York (A Summertime Throwback)

During these cold, grey and wintery days it’s always nice to reminisce on the days of Summer, when the days were brighter, more colourful and considerably warmer! During August my family and I set off on one of our ‘traditional’ train journeys, but rather than exploring the sun-drenched, southern European countries as we had done earlier in the year (InterRail 2014) , we set off to explore some new parts of the UK, leaving the southern Shires behind us and travelling up north. Our first stop was the former industrial city of Birmingham, which is now a melting pot of different cultures and a retail-therapist’s paradise. After a weekend there, we continued our trip, eating up the miles and heading further north until we crossed into ‘God’s Own Country’ (Yorkshire), the fictional setting for Downton Abbey.

Arriving in York, we passed under the city walls and walked through the town,  along such peculiarly named streets as Micklegate and Skeldergate until at last, we arrived at our ‘home’ for the night, the Lady Anne Middleton’s Hotel. We had a short wait until our rooms were ready but were pleasantly surprised when we were shown our accommodation and found there we were in fact to be housed in a very sweet-looking cottage, which was rather spacious and had plenty of character. We dropped off our bags, freshened up and then headed off to see what the city had to offer us!

Leaving the hotel, we made our way along Skeldergate, before crossing the Bridge over the river Ouse.


In front of us stood York Crown Court and the Castle Museum. A walk through the park and then across the road brought us to Clifford’s Tower perched atop a sizeable mound. The rather isolated looking tower, is almost all that is left of York Castle which, interestingly, was built by William the Conqueror. Soon after being built, the castles were burnt by a Danish fleet which had full support from the people of the city. Nowadays, the tower offers  views out across the town and is a hot spot for tourists! At least for those who can face climbing the steps!


We skirted the Tower and turned into Castlegate and headed toward the centre of the town. Whilst we were looking for somewhere to stop for lunch, we found the entrance to the old Merchant Adventurer’s Hall tucked down Fossgate and had a quick peek at the pretty, yellow timbered building contained therein.

From there we made our way back up the road towards the town centre, crossing over the road to explore The Shambles. This street or lane used to be part of York’s old tanner’s or butcher’s quarter. It is a rather narrow thoroughfare with overhanging timber-framed buildings. The buildings have been turned into a whole host of shops – ranging from souvenir shops to sweet shops and even a tea room or two!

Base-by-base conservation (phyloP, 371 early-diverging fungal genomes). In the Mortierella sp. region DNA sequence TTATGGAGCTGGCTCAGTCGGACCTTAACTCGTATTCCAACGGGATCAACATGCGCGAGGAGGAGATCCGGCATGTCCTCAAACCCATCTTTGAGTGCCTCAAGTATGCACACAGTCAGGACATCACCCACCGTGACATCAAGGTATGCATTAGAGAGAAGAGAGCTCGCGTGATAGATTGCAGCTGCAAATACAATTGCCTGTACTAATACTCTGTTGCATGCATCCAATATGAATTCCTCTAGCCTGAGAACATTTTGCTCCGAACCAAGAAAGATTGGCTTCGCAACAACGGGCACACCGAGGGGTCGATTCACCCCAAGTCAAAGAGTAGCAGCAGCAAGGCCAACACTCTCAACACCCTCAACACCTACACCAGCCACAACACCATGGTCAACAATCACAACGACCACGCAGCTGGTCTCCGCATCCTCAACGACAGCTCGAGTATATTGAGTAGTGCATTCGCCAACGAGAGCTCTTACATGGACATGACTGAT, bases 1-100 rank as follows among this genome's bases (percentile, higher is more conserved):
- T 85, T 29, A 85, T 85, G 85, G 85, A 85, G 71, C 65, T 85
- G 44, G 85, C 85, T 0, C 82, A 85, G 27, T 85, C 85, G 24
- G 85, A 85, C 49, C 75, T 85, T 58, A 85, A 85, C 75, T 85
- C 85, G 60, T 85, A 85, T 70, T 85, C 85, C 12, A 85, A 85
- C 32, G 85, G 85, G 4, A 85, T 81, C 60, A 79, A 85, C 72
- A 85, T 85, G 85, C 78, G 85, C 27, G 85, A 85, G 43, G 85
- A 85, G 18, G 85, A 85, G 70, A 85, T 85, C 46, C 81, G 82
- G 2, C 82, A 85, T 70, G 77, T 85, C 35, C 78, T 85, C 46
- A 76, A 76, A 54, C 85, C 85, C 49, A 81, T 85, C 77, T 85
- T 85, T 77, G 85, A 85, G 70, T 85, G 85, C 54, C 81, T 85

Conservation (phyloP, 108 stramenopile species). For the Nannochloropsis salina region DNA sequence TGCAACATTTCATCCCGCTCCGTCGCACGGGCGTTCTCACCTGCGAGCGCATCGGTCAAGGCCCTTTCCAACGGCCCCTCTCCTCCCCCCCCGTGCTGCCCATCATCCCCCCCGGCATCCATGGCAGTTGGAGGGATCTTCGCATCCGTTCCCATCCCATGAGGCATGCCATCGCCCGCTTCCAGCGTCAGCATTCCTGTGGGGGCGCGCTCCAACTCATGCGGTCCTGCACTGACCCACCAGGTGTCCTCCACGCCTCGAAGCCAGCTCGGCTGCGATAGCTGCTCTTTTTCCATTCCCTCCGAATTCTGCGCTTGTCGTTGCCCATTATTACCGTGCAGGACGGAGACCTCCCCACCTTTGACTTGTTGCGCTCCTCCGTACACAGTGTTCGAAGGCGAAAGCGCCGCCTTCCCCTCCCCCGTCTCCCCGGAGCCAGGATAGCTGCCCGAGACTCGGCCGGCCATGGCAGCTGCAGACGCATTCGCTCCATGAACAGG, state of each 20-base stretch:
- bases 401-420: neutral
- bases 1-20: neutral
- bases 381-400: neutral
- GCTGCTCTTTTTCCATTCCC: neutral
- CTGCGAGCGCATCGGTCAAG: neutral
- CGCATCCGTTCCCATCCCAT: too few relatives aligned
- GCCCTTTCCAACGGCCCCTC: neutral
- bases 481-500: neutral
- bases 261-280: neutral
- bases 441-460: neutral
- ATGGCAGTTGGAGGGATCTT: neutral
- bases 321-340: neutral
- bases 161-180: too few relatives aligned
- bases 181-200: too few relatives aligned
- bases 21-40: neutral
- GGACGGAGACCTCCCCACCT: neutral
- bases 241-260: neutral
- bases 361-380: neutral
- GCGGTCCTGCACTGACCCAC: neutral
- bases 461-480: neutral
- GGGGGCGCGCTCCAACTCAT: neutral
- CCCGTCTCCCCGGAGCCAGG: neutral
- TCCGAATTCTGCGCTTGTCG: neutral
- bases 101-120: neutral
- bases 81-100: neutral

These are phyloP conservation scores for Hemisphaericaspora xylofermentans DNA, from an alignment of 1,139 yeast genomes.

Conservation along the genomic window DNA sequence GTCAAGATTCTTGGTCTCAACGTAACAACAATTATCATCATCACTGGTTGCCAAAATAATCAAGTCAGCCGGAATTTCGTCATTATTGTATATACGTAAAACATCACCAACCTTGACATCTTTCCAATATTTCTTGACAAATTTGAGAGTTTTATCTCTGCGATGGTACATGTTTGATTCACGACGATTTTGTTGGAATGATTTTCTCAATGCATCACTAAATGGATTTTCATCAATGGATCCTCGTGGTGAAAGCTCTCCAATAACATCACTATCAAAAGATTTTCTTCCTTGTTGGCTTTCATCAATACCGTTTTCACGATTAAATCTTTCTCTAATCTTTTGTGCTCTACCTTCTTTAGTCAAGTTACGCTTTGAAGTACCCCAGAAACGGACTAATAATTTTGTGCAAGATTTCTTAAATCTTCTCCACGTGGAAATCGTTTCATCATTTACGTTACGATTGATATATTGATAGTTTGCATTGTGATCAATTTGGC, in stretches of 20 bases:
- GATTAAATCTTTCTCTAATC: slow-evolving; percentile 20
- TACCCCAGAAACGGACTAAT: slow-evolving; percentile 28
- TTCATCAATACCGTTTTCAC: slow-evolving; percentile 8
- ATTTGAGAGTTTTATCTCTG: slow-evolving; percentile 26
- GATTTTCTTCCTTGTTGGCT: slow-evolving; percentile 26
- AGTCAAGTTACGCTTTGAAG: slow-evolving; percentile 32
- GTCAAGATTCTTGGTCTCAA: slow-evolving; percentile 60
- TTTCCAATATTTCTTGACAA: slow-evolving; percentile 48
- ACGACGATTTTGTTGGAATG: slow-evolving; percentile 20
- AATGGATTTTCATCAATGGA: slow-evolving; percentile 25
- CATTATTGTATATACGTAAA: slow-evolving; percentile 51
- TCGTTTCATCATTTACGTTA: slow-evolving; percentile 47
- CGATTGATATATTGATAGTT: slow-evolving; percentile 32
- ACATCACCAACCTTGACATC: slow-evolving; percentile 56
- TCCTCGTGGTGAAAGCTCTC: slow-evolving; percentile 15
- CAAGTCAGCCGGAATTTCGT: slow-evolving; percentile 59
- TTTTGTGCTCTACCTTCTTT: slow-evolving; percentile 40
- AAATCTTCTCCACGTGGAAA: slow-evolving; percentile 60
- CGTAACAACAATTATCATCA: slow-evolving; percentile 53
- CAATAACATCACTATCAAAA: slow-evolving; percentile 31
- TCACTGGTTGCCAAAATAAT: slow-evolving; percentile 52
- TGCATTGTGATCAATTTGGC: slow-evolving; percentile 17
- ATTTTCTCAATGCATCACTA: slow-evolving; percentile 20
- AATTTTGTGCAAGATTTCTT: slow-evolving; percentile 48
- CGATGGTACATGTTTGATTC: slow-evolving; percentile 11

Exiting this famous shopping street we emerged onto Kings Square where we grabbed a bite to eat from the Cornish Pasty Bakery, sat down under the trees and watched a street performer entertaining the crowds.

After having had our lunch we continued on, meandering around the streets and mooching around a couple of the shops located in the main shopping area (around Market Street). From there, we wound our way through the narrow streets, via Grape Lane, Low and High Petergate to the Minster.


We walked inside but were rather surprised at the entrance fee, required to go around inside, so opted instead to have a quick look between the central pillars towards the altar and then made our exit.Although our exit was by choice many other tourists had their visit curtailed shortly afterwards when an alarm was heard from the inside of the cathedral itself and as we watched, an organised evacuation took place. What the cause was, we never did find out!

After a few more photo opportunities we walked along past Dean Court Hotel and into Museum Street, where we popped into the Tourist Information Office, and from there entered Museum Gardens.


We could see the river below us so after walking as far as the Yorkshire Museum and St Mary’s Abbey we turned and strolled across the park to the riverside. Up some steps onto Lendal Bridge, across the river and then a U-turn brought us to the opposite side of the river and a riverside walk.

York had certainly been good to us; offering great weather and plenty to see. But after a day of exploring, it was time to head back to the hotel for a refreshing cup of tea, a bit of recharging the batteries (and a thoroughly tasty evening meal) followed by a good night’s sleep we were ready to continue our journey and head for our next stop … Edinburgh!